She insists she has, and so it seems when Georgette and Henry, who has a past with string bands, reunite right there at Clara’s, (The appealing set and the lighting are by Harry Feiner.) When Henry goes off to find a home for his family and promises to be back within the hour, things transpire that cover the next few days and alter the tranquil atmosphere that initially marked Clara Breedlove’s place, which faces the town graveyard. That’s why death is often a tropic of conversation, as the opening scene featuring Judge Robedaux (George Morfogen) attests.

From a young age, Foote was taken with—make that possessed by—the gossip and the revealed secrets of his microcosmic-macrocosmic surroundings. The minute he recognized there was playwriting gold in them thar plains had to have been the minute he started recording them for his series of high-caliber works.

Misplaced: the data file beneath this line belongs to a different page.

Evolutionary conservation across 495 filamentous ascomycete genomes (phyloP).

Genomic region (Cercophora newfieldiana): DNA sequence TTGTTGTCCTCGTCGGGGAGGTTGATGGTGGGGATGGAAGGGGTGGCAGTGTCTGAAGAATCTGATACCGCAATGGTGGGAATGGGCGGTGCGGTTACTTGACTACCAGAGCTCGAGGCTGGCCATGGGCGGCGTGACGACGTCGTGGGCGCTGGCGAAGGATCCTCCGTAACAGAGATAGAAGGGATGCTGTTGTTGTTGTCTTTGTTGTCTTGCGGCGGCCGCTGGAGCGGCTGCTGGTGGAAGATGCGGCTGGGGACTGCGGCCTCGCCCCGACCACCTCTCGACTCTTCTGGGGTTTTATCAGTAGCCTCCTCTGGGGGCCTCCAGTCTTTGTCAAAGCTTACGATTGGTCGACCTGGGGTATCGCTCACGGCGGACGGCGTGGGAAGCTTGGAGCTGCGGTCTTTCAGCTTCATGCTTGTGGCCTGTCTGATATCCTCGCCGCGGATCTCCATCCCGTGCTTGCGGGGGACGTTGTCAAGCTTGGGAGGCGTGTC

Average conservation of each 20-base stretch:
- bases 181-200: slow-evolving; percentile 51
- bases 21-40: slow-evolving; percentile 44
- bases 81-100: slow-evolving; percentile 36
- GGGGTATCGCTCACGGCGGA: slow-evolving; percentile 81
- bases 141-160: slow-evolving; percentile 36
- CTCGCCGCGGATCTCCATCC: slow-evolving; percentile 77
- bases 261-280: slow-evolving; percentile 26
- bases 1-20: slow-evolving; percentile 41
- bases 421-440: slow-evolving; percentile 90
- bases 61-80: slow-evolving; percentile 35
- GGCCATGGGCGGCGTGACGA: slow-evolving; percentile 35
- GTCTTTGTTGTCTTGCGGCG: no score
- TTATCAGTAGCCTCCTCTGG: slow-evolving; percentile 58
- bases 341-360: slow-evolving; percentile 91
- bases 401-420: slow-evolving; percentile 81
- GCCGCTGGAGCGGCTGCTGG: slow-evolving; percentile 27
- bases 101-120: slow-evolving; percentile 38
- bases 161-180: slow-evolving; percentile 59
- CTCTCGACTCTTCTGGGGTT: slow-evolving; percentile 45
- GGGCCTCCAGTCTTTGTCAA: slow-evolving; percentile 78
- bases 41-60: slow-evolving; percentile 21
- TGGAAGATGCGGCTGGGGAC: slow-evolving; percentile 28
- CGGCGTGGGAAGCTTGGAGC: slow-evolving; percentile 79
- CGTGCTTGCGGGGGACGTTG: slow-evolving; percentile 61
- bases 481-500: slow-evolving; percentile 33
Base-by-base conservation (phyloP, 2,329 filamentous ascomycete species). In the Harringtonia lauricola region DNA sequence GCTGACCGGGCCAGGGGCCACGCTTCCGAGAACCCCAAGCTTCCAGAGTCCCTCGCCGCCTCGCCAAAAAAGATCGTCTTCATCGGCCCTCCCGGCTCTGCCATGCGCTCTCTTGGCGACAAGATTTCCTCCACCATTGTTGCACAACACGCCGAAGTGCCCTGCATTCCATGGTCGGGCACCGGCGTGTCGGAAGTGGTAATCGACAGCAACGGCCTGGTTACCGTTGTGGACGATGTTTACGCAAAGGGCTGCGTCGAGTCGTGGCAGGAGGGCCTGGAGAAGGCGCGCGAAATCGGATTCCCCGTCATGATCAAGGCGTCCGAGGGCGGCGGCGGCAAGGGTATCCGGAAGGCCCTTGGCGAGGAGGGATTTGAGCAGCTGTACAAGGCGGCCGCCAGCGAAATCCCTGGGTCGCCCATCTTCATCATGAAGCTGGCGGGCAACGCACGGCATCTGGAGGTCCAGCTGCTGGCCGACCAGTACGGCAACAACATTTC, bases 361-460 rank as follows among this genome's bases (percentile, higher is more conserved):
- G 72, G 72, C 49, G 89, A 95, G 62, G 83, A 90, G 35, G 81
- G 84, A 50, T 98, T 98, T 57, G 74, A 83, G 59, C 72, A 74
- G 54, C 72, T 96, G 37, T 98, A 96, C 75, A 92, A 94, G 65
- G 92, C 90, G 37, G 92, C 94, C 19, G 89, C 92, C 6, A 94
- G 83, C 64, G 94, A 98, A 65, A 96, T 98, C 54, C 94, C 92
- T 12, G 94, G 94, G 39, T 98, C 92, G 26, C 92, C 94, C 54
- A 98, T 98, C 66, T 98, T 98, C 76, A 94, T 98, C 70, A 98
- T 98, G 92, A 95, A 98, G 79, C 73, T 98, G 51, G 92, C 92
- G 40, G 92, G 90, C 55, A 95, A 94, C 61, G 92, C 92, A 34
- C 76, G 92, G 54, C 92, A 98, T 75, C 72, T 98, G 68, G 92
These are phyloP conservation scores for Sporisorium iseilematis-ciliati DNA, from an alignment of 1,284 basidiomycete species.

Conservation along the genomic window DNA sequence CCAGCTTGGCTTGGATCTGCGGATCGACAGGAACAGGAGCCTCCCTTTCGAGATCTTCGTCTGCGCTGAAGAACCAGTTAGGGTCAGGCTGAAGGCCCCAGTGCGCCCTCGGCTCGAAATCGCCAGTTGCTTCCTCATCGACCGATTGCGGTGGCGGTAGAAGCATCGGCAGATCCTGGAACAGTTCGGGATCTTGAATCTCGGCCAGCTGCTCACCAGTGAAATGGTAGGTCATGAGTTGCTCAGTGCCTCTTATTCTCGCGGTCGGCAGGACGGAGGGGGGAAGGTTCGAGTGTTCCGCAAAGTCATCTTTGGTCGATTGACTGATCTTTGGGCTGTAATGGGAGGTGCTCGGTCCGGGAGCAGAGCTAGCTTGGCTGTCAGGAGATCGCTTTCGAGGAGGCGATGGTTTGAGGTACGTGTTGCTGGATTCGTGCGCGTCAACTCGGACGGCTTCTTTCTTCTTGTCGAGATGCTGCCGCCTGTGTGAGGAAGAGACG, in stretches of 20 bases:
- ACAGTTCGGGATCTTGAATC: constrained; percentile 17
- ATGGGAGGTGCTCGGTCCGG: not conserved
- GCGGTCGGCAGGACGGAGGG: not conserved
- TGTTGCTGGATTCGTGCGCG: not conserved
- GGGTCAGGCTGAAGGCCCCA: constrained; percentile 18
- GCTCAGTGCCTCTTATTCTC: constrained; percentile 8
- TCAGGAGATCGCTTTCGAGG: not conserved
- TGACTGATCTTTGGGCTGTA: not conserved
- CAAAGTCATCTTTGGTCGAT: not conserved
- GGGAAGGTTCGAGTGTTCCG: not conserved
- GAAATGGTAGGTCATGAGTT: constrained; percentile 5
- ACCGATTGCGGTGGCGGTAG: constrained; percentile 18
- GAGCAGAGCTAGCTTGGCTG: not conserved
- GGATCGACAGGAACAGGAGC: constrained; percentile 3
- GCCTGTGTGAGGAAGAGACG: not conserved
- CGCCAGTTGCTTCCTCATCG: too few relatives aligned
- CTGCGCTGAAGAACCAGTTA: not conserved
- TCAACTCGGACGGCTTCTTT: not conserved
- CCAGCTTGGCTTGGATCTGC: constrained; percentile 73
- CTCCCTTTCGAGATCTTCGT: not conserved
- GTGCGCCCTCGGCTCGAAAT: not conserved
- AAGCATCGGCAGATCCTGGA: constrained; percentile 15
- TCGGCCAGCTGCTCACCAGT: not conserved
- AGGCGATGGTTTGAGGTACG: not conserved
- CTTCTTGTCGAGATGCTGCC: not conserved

Here they are again, delivered by a strong cast. Hearty thanks to them all—and a fond nod to Ziemba, whose Sitter at one point wishes she’d learned to dance. The line gets a big laugh from audience members who know what a dancer Ziemba is and will be again this coming season in Prince of Broadway.

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Anyone familiar with the London tube system recognizes the constant “mind the gap” warning. Isla van Tricht sees the familiar heads-up as having a wider application and presents it in Underground, now at 59E59 Theatres.

James (Michael Jinks) and Claire (Bebe Sanders) connect through an online dating service without realizing they’ve been riding the same Northern line train—often in the same car—for an unspecified while. (Facing benches are the only set—no designer mentioned—and sound designer and music designer Jude Obermuller takes care of the rest.)